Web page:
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Cheese

Milk is rich in nutrients, but is also highly perishable. In order to preserve it, it needs to be transformed, into cheese for example. This process involves coagulating milk and draining off excess liquid. Humans realised the usefulness of this technique very early on and began to produce curd cheese in the 5th millennium BCE. Hard, cooked-curd cheeses such as Gruyère appeared in the late Middle Ages.
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© Shutterstock / racorn - Cut up curd

Cheese from the Neolithic Age to the present day

The origins of cheese-making are not precisely known, but are connected with the domestication of animals. Five thousand years ago in Mesopotamia, the Sumerians greatly enjoyed milk, butter and cheese, as demonstrated by a frieze dating from the 3rd millennium BCE. Primarily fresh cheese was made and then dried or smoked so that it would keep for longer. The first cooked-curd cheeses appeared in the late Middle Ages. They were sold in increasing quantities and provided a degree of prosperity to the mountainous regions of Switzerland such as Gruyère and Emmental.

Cheese, edible milk

Cheese was widely consumed in Antiquity. Milk was curdled in containers made from hides and then the curd was strained in reed baskets, cheese sieves or woven matting. Milk coagulates naturally as a result of lactose fermenting into lactic acid: acid coagulation. There is also enzyme coagulation, which requires rennet, namely the addition of an enzyme from the stomachs of young ruminants. Milk can also coagulate by using plant extracts instead of starter cultures or enzymes derived from animals.

Cooked-curd cheese such as Gruyère is made in several stages. The milk is heated in a vat and then starter cultures and rennet, an enzyme extracted from calves’ stomachs, are added. During the initial fermentation, the liquid turns into a curd, a gelatinous mass with a smooth, firm consistency. The curd is then cut up and re-heated. The cheese-maker uses a cheese harp to cut the curd, running it through the curd mass several times in different directions. The curd is then gathered up in a large canvas cloth and the whey drains through it. Once the curd has drained, it is placed in a mould and the cheese is pressed to remove the excess liquid. After it has been pressed for twenty hours or so, during which time it is turned regularly, the cheese is taken out of the mould, salted and stored in a cellar. The fermentation continues for varying lengths of time. This is known as maturing.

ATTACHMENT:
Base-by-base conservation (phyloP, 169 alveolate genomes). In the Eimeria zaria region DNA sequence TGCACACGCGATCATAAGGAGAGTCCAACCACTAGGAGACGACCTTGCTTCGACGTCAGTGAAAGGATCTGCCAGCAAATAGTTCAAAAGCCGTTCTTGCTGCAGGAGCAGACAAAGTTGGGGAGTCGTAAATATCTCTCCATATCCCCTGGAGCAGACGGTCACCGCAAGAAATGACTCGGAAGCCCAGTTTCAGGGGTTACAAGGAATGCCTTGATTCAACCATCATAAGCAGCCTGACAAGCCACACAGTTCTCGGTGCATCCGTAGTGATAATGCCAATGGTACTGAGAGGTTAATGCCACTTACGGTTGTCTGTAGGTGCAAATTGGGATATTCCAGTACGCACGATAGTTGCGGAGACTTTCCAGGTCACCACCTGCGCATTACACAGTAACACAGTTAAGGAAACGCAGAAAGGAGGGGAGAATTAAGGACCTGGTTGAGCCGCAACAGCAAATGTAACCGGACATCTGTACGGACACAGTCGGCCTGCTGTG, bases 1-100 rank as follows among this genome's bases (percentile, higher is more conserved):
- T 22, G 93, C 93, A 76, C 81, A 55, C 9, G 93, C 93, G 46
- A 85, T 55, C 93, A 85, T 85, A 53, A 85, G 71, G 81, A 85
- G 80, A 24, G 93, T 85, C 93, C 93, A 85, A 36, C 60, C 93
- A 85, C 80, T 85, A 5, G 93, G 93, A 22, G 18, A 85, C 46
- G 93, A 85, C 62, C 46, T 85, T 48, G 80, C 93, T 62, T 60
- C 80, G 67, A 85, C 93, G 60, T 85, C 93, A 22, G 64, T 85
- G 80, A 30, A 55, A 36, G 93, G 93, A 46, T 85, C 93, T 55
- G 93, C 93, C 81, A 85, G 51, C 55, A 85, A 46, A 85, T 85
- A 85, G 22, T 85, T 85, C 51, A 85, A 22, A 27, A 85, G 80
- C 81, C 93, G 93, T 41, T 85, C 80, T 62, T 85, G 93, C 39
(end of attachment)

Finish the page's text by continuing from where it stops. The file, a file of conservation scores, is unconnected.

Cheese, the character of a region

Nowadays, there are thousands of types of cheese in the world. Cheese is the product of several fermentations. The various types of cheese differ in terms of the type of milk and the method used to make them. They are characteristic of a region, a valley or a country. In Europe, some cheeses have protected designation of origin status (PDO). This designation focuses on the quality of the cheese, after having defined the production method and, sometimes, the breed and diet of the animals which produced the milk. The designation depends entirely on the ties linking the history, the terroir, the animals and human expertise.